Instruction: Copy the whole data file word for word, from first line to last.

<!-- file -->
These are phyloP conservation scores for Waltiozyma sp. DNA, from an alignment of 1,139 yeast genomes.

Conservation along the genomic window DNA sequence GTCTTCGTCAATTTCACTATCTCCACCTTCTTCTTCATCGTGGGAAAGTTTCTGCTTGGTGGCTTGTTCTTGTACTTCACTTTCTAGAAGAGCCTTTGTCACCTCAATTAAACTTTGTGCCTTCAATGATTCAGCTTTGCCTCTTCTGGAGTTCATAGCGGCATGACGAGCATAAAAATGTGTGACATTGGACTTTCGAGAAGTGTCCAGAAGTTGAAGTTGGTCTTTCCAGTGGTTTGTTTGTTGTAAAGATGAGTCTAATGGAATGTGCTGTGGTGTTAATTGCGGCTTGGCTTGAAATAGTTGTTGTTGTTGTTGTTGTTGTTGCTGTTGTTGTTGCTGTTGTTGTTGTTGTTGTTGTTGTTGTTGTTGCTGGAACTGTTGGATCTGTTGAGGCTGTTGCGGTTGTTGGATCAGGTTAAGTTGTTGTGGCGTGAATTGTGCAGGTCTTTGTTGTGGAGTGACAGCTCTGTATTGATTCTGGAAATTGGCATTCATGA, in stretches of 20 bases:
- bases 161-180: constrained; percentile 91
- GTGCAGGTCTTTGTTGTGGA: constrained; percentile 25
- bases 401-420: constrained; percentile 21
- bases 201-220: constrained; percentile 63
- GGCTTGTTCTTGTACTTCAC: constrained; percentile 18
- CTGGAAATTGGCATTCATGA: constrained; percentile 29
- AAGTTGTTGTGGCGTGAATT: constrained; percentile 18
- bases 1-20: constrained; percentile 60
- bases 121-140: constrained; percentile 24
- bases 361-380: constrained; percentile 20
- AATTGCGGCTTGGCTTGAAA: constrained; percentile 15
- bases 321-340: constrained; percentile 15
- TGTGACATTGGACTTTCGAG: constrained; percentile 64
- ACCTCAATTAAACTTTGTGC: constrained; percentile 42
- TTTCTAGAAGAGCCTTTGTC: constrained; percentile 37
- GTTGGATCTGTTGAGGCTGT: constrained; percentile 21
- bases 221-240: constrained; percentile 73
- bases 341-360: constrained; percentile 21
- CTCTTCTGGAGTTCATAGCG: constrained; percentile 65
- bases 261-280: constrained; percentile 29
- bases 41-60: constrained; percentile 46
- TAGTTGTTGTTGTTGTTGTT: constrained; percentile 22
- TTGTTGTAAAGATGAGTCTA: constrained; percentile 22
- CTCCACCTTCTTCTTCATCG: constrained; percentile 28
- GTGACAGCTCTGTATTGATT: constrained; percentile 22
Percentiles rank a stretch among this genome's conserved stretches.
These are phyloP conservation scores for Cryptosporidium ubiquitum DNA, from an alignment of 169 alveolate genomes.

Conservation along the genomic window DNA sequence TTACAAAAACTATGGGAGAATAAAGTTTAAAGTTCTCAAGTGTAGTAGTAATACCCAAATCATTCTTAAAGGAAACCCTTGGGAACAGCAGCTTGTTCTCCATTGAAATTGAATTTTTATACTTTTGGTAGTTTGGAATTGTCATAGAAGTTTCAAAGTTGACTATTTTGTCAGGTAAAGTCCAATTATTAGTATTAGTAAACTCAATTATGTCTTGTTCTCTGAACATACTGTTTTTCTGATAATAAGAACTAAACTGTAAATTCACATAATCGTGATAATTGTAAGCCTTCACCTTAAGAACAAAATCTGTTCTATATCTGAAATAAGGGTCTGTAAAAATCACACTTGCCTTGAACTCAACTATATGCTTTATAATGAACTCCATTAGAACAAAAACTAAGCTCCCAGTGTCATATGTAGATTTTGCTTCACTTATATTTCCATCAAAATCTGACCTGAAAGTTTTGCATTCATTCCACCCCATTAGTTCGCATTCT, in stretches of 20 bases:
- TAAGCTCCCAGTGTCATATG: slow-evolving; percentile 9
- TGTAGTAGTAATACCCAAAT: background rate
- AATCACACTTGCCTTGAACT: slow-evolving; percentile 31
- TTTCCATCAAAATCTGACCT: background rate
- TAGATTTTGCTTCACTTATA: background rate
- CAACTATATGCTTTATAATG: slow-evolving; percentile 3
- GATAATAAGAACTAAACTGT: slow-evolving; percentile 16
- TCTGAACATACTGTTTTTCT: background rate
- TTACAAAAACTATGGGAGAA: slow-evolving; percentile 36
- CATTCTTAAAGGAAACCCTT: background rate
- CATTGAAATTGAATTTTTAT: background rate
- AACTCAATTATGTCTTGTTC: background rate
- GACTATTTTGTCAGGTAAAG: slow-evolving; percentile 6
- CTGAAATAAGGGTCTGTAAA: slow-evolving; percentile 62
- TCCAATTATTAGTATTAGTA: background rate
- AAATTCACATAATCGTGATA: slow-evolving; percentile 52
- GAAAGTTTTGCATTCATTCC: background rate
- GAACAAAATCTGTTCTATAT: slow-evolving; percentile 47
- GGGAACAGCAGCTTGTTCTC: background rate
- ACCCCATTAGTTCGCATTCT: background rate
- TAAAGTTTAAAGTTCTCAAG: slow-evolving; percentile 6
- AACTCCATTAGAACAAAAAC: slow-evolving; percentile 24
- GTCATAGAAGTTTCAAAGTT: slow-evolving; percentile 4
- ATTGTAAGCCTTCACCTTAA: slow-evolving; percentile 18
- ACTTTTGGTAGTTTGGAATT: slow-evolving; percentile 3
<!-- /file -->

These are phyloP conservation scores for Waltiozyma sp. DNA, from an alignment of 1,139 yeast genomes.

Conservation along the genomic window DNA sequence GTCTTCGTCAATTTCACTATCTCCACCTTCTTCTTCATCGTGGGAAAGTTTCTGCTTGGTGGCTTGTTCTTGTACTTCACTTTCTAGAAGAGCCTTTGTCACCTCAATTAAACTTTGTGCCTTCAATGATTCAGCTTTGCCTCTTCTGGAGTTCATAGCGGCATGACGAGCATAAAAATGTGTGACATTGGACTTTCGAGAAGTGTCCAGAAGTTGAAGTTGGTCTTTCCAGTGGTTTGTTTGTTGTAAAGATGAGTCTAATGGAATGTGCTGTGGTGTTAATTGCGGCTTGGCTTGAAATAGTTGTTGTTGTTGTTGTTGTTGTTGCTGTTGTTGTTGCTGTTGTTGTTGTTGTTGTTGTTGTTGTTGTTGCTGGAACTGTTGGATCTGTTGAGGCTGTTGCGGTTGTTGGATCAGGTTAAGTTGTTGTGGCGTGAATTGTGCAGGTCTTTGTTGTGGAGTGACAGCTCTGTATTGATTCTGGAAATTGGCATTCATGA, in stretches of 20 bases:
- bases 161-180: constrained; percentile 91
- GTGCAGGTCTTTGTTGTGGA: constrained; percentile 25
- bases 401-420: constrained; percentile 21
- bases 201-220: constrained; percentile 63
- GGCTTGTTCTTGTACTTCAC: constrained; percentile 18
- CTGGAAATTGGCATTCATGA: constrained; percentile 29
- AAGTTGTTGTGGCGTGAATT: constrained; percentile 18
- bases 1-20: constrained; percentile 60
- bases 121-140: constrained; percentile 24
- bases 361-380: constrained; percentile 20
- AATTGCGGCTTGGCTTGAAA: constrained; percentile 15
- bases 321-340: constrained; percentile 15
- TGTGACATTGGACTTTCGAG: constrained; percentile 64
- ACCTCAATTAAACTTTGTGC: constrained; percentile 42
- TTTCTAGAAGAGCCTTTGTC: constrained; percentile 37
- GTTGGATCTGTTGAGGCTGT: constrained; percentile 21
- bases 221-240: constrained; percentile 73
- bases 341-360: constrained; percentile 21
- CTCTTCTGGAGTTCATAGCG: constrained; percentile 65
- bases 261-280: constrained; percentile 29
- bases 41-60: constrained; percentile 46
- TAGTTGTTGTTGTTGTTGTT: constrained; percentile 22
- TTGTTGTAAAGATGAGTCTA: constrained; percentile 22
- CTCCACCTTCTTCTTCATCG: constrained; percentile 28
- GTGACAGCTCTGTATTGATT: constrained; percentile 22
Percentiles rank a stretch among this genome's conserved stretches.
These are phyloP conservation scores for Cryptosporidium ubiquitum DNA, from an alignment of 169 alveolate genomes.

Conservation along the genomic window DNA sequence TTACAAAAACTATGGGAGAATAAAGTTTAAAGTTCTCAAGTGTAGTAGTAATACCCAAATCATTCTTAAAGGAAACCCTTGGGAACAGCAGCTTGTTCTCCATTGAAATTGAATTTTTATACTTTTGGTAGTTTGGAATTGTCATAGAAGTTTCAAAGTTGACTATTTTGTCAGGTAAAGTCCAATTATTAGTATTAGTAAACTCAATTATGTCTTGTTCTCTGAACATACTGTTTTTCTGATAATAAGAACTAAACTGTAAATTCACATAATCGTGATAATTGTAAGCCTTCACCTTAAGAACAAAATCTGTTCTATATCTGAAATAAGGGTCTGTAAAAATCACACTTGCCTTGAACTCAACTATATGCTTTATAATGAACTCCATTAGAACAAAAACTAAGCTCCCAGTGTCATATGTAGATTTTGCTTCACTTATATTTCCATCAAAATCTGACCTGAAAGTTTTGCATTCATTCCACCCCATTAGTTCGCATTCT, in stretches of 20 bases:
- TAAGCTCCCAGTGTCATATG: slow-evolving; percentile 9
- TGTAGTAGTAATACCCAAAT: background rate
- AATCACACTTGCCTTGAACT: slow-evolving; percentile 31
- TTTCCATCAAAATCTGACCT: background rate
- TAGATTTTGCTTCACTTATA: background rate
- CAACTATATGCTTTATAATG: slow-evolving; percentile 3
- GATAATAAGAACTAAACTGT: slow-evolving; percentile 16
- TCTGAACATACTGTTTTTCT: background rate
- TTACAAAAACTATGGGAGAA: slow-evolving; percentile 36
- CATTCTTAAAGGAAACCCTT: background rate
- CATTGAAATTGAATTTTTAT: background rate
- AACTCAATTATGTCTTGTTC: background rate
- GACTATTTTGTCAGGTAAAG: slow-evolving; percentile 6
- CTGAAATAAGGGTCTGTAAA: slow-evolving; percentile 62
- TCCAATTATTAGTATTAGTA: background rate
- AAATTCACATAATCGTGATA: slow-evolving; percentile 52
- GAAAGTTTTGCATTCATTCC: background rate
- GAACAAAATCTGTTCTATAT: slow-evolving; percentile 47
- GGGAACAGCAGCTTGTTCTC: background rate
- ACCCCATTAGTTCGCATTCT: background rate
- TAAAGTTTAAAGTTCTCAAG: slow-evolving; percentile 6
- AACTCCATTAGAACAAAAAC: slow-evolving; percentile 24
- GTCATAGAAGTTTCAAAGTT: slow-evolving; percentile 4
- ATTGTAAGCCTTCACCTTAA: slow-evolving; percentile 18
- ACTTTTGGTAGTTTGGAATT: slow-evolving; percentile 3